ALAN BLINDER: We know what full employment looks like, feels like. It is not an impossible dream, and that’s why I’m emphasizing, as I will now, the cyclical aspects. Mindful that this is not permanent. Cyclical fixes like fiscal stimulus do not make permanent changes in, say, the functioning of the labor market.
Very briefly, the way to create jobs without spending a budgetary nickel is monetary policy. But – what’s that line from the song? It’s gone as far as they can go. The Federal Reserve has gone almost as far as they can go. That’s why they’re now talking about fiscal policy. They’re looking there at the amount of weaponry they have left compared to what the fiscal authorities have left and saying, why aren’t you guys doing more about this because we can’t do very much more.
The new jobs tax credit has been a source of tremendous frustration to me. Here’s a program which is a business tax cut. When you ask Republicans what to do about job creation, they usually say cut business taxes in some way or another. Very often it’s the corporate income tax. Here’s a business tax cut directly aimed at raising employment. You might think you could get bipartisan support for something like this. It is an efficient way to create jobs. This one costs about a third of what the stimulus costs per job. Three times as efficient at creating jobs, and it cuts business tax, and yet we get no support from the other side of the aisle on this.
MAYA WILEY: I’m actually going to read a message that we’re currently testing on this very subject. It’s going to be a truncated version and not quite as entertaining because it won’t have the visuals, but it goes something like this. Hardworking Americans have been making this country a great place to live. Doctors and nurses make us healthy. Teachers make our kids smart. Construction workers build our homes. Firefighters keep us safe. We live in tough times though today, and in the past, to make life better and make our economy work, we invested, our leaders invested in schools and universities. We invested in buses and subways and highways. We invested in the retirement and health care for our parents and grandparents.
Now, more than ever, we need to renew these investments. Our leaders are currently slashing these programs. So for Americans who are playing by the rules, making real contributions, we’re losing our jobs and homes. That pain doesn’t come in different colors. It feels the same whether you’re white, whether you’re black, whether you’re Latino or Asian. It feels the same whether you’re a man or a woman.
It goes on, and then we say, we need to demand that our leaders continue to make the investments in programs that work, and then we go through a list of programs, depending on which campaign we’re supporting. I will tell you one thing about that message testing because we’ve been focus grouping it, and we did an internet test of a national panel of a 1000 likely voters, but we also did focus grouping of white men, working class white men in Michigan, and we just completed one round in California. And the fascinating thing about that is what we have found is they start talking positively about government, and they actually point to pictures of people of color and say, that’s just like me.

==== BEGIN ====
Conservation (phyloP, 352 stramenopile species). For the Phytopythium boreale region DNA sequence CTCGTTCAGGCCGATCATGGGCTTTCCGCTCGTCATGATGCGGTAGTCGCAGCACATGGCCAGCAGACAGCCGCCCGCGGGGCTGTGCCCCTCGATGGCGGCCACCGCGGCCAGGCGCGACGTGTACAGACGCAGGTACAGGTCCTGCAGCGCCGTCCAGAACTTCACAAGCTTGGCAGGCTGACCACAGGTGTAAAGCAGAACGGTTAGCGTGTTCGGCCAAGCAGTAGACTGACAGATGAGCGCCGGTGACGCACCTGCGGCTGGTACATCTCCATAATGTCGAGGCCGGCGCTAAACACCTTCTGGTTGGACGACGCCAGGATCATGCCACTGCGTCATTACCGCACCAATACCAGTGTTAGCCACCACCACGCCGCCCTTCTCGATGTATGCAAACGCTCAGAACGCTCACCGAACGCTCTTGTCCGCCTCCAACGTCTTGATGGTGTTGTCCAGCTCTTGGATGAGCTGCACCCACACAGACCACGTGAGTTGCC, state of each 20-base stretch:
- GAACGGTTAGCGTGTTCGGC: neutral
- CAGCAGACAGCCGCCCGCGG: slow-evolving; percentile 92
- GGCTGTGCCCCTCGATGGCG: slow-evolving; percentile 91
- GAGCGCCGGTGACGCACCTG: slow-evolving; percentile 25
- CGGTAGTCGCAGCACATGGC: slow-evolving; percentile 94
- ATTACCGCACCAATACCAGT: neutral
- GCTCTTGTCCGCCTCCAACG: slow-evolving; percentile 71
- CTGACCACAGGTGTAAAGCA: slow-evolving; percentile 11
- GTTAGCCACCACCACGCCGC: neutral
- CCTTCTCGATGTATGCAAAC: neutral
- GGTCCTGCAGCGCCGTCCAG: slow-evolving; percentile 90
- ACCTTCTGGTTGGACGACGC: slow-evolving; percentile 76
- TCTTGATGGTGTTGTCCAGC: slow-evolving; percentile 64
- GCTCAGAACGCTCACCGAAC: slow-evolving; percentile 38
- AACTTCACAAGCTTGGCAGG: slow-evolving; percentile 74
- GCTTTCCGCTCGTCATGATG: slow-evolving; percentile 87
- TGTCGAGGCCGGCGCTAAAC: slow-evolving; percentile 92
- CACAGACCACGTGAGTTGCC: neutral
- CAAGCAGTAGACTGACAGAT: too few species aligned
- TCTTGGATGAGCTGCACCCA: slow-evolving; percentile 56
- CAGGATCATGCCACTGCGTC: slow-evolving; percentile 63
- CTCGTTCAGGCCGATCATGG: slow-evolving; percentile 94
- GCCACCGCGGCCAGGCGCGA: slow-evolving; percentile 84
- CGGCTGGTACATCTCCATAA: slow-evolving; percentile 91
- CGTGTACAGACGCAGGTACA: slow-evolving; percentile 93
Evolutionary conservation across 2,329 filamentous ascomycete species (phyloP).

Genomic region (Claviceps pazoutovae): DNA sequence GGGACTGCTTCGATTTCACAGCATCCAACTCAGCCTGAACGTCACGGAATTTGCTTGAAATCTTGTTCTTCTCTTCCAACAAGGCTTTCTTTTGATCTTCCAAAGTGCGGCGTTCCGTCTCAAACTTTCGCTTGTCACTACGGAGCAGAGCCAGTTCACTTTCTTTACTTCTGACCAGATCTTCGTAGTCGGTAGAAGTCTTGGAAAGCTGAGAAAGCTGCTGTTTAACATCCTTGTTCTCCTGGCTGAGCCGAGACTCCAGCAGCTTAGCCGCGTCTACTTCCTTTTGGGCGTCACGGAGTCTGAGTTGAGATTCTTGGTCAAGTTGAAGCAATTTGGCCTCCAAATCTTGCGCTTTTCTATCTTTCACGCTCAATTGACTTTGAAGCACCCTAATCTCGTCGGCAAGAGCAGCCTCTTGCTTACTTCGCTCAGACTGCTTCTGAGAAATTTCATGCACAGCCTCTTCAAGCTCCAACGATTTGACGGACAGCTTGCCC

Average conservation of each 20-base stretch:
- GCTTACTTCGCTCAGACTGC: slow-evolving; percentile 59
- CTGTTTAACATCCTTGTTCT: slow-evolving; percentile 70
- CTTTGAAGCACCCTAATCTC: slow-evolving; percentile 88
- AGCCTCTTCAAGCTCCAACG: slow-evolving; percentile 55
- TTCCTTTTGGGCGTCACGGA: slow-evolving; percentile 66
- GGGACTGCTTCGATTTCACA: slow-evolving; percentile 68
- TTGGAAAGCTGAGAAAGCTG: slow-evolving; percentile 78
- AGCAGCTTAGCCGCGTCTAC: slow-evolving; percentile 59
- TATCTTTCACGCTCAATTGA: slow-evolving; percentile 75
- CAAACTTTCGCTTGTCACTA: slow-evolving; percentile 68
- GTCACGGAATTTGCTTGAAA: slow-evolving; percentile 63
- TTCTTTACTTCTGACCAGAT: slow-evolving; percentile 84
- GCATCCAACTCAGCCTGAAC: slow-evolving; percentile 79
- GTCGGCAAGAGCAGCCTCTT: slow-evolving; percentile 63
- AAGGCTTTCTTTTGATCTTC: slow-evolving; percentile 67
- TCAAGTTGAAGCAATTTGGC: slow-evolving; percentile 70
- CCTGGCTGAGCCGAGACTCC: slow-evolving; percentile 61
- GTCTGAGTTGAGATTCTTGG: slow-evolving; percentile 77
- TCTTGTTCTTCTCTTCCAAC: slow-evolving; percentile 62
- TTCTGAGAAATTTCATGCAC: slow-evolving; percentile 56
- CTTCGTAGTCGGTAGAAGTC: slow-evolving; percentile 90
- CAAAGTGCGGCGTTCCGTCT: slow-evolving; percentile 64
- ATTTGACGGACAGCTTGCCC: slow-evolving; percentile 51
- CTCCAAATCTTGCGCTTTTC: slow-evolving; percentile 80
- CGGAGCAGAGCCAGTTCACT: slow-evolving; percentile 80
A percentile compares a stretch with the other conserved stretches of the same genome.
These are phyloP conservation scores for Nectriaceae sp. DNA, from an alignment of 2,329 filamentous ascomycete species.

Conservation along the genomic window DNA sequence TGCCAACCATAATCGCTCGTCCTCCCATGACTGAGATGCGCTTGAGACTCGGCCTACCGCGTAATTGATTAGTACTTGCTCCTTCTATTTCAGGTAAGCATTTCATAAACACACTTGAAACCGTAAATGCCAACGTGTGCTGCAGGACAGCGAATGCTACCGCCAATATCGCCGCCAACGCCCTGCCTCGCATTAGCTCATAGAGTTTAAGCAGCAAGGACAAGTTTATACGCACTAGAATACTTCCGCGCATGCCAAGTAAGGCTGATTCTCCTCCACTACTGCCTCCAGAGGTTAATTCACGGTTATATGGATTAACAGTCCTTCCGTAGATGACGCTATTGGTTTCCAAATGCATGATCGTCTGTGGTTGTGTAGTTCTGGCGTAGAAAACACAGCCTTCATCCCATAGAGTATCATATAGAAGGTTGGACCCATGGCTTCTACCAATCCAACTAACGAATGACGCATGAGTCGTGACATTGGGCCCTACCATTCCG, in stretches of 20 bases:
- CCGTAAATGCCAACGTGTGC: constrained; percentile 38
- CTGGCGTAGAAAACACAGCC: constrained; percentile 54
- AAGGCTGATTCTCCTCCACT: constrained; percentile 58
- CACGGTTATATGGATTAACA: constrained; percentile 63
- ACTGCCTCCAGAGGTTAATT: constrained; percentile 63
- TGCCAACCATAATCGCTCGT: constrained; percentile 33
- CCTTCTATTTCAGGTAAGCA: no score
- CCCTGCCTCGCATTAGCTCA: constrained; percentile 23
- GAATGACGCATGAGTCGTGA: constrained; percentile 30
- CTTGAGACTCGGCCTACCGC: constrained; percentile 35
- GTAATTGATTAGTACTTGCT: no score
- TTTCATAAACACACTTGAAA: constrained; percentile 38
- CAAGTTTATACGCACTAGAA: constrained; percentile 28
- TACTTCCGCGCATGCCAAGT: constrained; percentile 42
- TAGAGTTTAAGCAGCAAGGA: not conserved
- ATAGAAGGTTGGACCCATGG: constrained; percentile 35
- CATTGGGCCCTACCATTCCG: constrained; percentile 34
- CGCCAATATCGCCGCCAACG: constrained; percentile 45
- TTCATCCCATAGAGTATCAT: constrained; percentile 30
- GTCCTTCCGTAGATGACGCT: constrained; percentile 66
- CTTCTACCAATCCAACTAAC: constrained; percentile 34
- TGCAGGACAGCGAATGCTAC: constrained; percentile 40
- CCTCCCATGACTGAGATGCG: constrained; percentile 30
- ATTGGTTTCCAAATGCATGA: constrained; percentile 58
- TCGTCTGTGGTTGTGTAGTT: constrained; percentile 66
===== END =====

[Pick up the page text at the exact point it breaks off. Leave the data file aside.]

SARAH RASKIN: But then there's another feature, which I know is part of the focus of the conference here today, and that really has to do with the quality of the jobs. The quality of the jobs available deserves attention, and I’m going to focus the remainder of my time on questions of quality.
I’ve got to tell you, I became interested in this question of quality somewhat by accident. I did something atypical one day. I decided on the way into work I would stop at a jobs fair. There was one at a local community college close to my home, and I thought, instead of pounding through all this heavy data that we typically look at the Board of Governors, let me just go into the job fair and see what's going on.
It turned out to be a really interesting morning, I have to say. First of all, the jobs that were offered – I should preface this by saying, purely anecdotal here, this is not something that is going to count as hard science or passes much muster in terms of statistical significance, but it was quite interesting to me. So I went in, and the kind of jobs that I saw that were being offered surprised me.
REP. JAN SCHAKOWSKY: So we continue to make progress, and I want to talk a little bit about this year’s Back to Work Budget that was offered by the Congressional Progressive Caucus. I worked closely with Keith Ellison, Raúl Grijalva, the co-chairs, and we were given policy guidance, again, by so many of you. We crafted our budget following a number of principles, but one was that we believe that working families and the poor and the disabled and seniors absolutely did not create the federal budget deficit. And we believe that working families and the poor and disabled and seniors, therefore, should not bear the burden of reducing it, to the extent that reducing it is our number one issue, which we don’t really agree with.
We have two unpaid-for wars, unpaid-for tax breaks that benefited – well, you know all that. And then of course the Great Recession that was caused by the Wall Street excesses and deregulation. Those are the culprits. Paul Ryan and the fix-the-debt crowd tried to convince America that government spending was the culprit, and this as much an ideological agenda as it is an economic theory, but we know that they’re wrong.